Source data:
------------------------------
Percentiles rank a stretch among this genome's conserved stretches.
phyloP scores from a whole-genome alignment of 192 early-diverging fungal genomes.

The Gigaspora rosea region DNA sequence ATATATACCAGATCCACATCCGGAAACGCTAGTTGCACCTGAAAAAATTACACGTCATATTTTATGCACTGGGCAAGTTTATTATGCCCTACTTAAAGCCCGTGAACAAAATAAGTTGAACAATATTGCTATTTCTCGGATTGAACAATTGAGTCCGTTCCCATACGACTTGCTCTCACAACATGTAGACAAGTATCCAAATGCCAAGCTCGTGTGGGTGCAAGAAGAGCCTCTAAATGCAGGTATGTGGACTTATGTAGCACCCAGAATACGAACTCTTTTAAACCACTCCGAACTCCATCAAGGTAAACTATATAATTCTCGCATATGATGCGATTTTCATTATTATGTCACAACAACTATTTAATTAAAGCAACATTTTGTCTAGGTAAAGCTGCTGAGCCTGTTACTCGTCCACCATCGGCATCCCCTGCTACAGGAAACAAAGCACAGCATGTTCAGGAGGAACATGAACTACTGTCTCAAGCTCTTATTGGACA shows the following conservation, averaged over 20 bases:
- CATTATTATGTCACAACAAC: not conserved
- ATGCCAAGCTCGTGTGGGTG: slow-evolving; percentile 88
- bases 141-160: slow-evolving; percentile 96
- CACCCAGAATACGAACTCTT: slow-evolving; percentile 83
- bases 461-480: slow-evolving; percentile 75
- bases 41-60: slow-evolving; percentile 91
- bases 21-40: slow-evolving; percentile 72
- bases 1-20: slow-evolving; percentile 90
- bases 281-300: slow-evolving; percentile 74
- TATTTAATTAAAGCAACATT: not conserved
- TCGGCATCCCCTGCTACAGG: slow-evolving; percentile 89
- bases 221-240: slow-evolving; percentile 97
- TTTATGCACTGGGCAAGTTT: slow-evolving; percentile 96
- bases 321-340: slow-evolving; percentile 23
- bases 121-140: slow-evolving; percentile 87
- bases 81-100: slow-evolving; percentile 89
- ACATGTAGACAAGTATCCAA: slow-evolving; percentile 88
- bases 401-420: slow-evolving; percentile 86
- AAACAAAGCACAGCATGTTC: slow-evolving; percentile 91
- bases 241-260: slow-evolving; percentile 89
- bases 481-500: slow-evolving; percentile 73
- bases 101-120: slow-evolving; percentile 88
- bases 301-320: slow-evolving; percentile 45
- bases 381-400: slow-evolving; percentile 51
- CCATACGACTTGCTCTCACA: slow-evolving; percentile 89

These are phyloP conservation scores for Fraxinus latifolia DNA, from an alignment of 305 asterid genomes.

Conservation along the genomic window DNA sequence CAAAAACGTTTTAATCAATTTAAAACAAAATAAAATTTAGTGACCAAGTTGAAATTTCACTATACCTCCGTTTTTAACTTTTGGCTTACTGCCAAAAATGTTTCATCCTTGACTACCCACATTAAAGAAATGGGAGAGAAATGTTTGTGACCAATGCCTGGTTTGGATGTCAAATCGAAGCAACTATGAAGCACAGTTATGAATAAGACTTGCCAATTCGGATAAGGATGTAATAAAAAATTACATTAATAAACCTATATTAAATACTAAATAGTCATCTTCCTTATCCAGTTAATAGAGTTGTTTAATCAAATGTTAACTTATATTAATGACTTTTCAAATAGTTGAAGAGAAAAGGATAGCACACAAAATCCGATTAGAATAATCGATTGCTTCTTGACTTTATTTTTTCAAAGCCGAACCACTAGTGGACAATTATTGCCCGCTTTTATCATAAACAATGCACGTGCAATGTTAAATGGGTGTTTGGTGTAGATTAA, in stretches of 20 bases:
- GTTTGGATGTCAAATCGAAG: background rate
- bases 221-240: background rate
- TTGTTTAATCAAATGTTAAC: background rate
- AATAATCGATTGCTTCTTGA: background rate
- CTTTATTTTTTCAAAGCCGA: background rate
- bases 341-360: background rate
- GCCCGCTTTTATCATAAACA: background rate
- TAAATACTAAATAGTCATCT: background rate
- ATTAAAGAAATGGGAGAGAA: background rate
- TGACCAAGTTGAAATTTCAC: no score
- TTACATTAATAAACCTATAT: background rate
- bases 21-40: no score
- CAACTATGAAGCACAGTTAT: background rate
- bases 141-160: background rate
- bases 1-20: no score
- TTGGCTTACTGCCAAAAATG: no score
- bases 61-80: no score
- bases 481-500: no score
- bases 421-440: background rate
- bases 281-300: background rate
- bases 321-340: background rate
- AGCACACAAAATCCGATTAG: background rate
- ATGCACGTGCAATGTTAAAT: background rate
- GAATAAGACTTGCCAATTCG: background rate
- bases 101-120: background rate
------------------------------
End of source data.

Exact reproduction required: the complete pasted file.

Percentiles rank a stretch among this genome's conserved stretches.
phyloP scores from a whole-genome alignment of 192 early-diverging fungal genomes.

The Gigaspora rosea region DNA sequence ATATATACCAGATCCACATCCGGAAACGCTAGTTGCACCTGAAAAAATTACACGTCATATTTTATGCACTGGGCAAGTTTATTATGCCCTACTTAAAGCCCGTGAACAAAATAAGTTGAACAATATTGCTATTTCTCGGATTGAACAATTGAGTCCGTTCCCATACGACTTGCTCTCACAACATGTAGACAAGTATCCAAATGCCAAGCTCGTGTGGGTGCAAGAAGAGCCTCTAAATGCAGGTATGTGGACTTATGTAGCACCCAGAATACGAACTCTTTTAAACCACTCCGAACTCCATCAAGGTAAACTATATAATTCTCGCATATGATGCGATTTTCATTATTATGTCACAACAACTATTTAATTAAAGCAACATTTTGTCTAGGTAAAGCTGCTGAGCCTGTTACTCGTCCACCATCGGCATCCCCTGCTACAGGAAACAAAGCACAGCATGTTCAGGAGGAACATGAACTACTGTCTCAAGCTCTTATTGGACA shows the following conservation, averaged over 20 bases:
- CATTATTATGTCACAACAAC: not conserved
- ATGCCAAGCTCGTGTGGGTG: slow-evolving; percentile 88
- bases 141-160: slow-evolving; percentile 96
- CACCCAGAATACGAACTCTT: slow-evolving; percentile 83
- bases 461-480: slow-evolving; percentile 75
- bases 41-60: slow-evolving; percentile 91
- bases 21-40: slow-evolving; percentile 72
- bases 1-20: slow-evolving; percentile 90
- bases 281-300: slow-evolving; percentile 74
- TATTTAATTAAAGCAACATT: not conserved
- TCGGCATCCCCTGCTACAGG: slow-evolving; percentile 89
- bases 221-240: slow-evolving; percentile 97
- TTTATGCACTGGGCAAGTTT: slow-evolving; percentile 96
- bases 321-340: slow-evolving; percentile 23
- bases 121-140: slow-evolving; percentile 87
- bases 81-100: slow-evolving; percentile 89
- ACATGTAGACAAGTATCCAA: slow-evolving; percentile 88
- bases 401-420: slow-evolving; percentile 86
- AAACAAAGCACAGCATGTTC: slow-evolving; percentile 91
- bases 241-260: slow-evolving; percentile 89
- bases 481-500: slow-evolving; percentile 73
- bases 101-120: slow-evolving; percentile 88
- bases 301-320: slow-evolving; percentile 45
- bases 381-400: slow-evolving; percentile 51
- CCATACGACTTGCTCTCACA: slow-evolving; percentile 89

These are phyloP conservation scores for Fraxinus latifolia DNA, from an alignment of 305 asterid genomes.

Conservation along the genomic window DNA sequence CAAAAACGTTTTAATCAATTTAAAACAAAATAAAATTTAGTGACCAAGTTGAAATTTCACTATACCTCCGTTTTTAACTTTTGGCTTACTGCCAAAAATGTTTCATCCTTGACTACCCACATTAAAGAAATGGGAGAGAAATGTTTGTGACCAATGCCTGGTTTGGATGTCAAATCGAAGCAACTATGAAGCACAGTTATGAATAAGACTTGCCAATTCGGATAAGGATGTAATAAAAAATTACATTAATAAACCTATATTAAATACTAAATAGTCATCTTCCTTATCCAGTTAATAGAGTTGTTTAATCAAATGTTAACTTATATTAATGACTTTTCAAATAGTTGAAGAGAAAAGGATAGCACACAAAATCCGATTAGAATAATCGATTGCTTCTTGACTTTATTTTTTCAAAGCCGAACCACTAGTGGACAATTATTGCCCGCTTTTATCATAAACAATGCACGTGCAATGTTAAATGGGTGTTTGGTGTAGATTAA, in stretches of 20 bases:
- GTTTGGATGTCAAATCGAAG: background rate
- bases 221-240: background rate
- TTGTTTAATCAAATGTTAAC: background rate
- AATAATCGATTGCTTCTTGA: background rate
- CTTTATTTTTTCAAAGCCGA: background rate
- bases 341-360: background rate
- GCCCGCTTTTATCATAAACA: background rate
- TAAATACTAAATAGTCATCT: background rate
- ATTAAAGAAATGGGAGAGAA: background rate
- TGACCAAGTTGAAATTTCAC: no score
- TTACATTAATAAACCTATAT: background rate
- bases 21-40: no score
- CAACTATGAAGCACAGTTAT: background rate
- bases 141-160: background rate
- bases 1-20: no score
- TTGGCTTACTGCCAAAAATG: no score
- bases 61-80: no score
- bases 481-500: no score
- bases 421-440: background rate
- bases 281-300: background rate
- bases 321-340: background rate
- AGCACACAAAATCCGATTAG: background rate
- ATGCACGTGCAATGTTAAAT: background rate
- GAATAAGACTTGCCAATTCG: background rate
- bases 101-120: background rate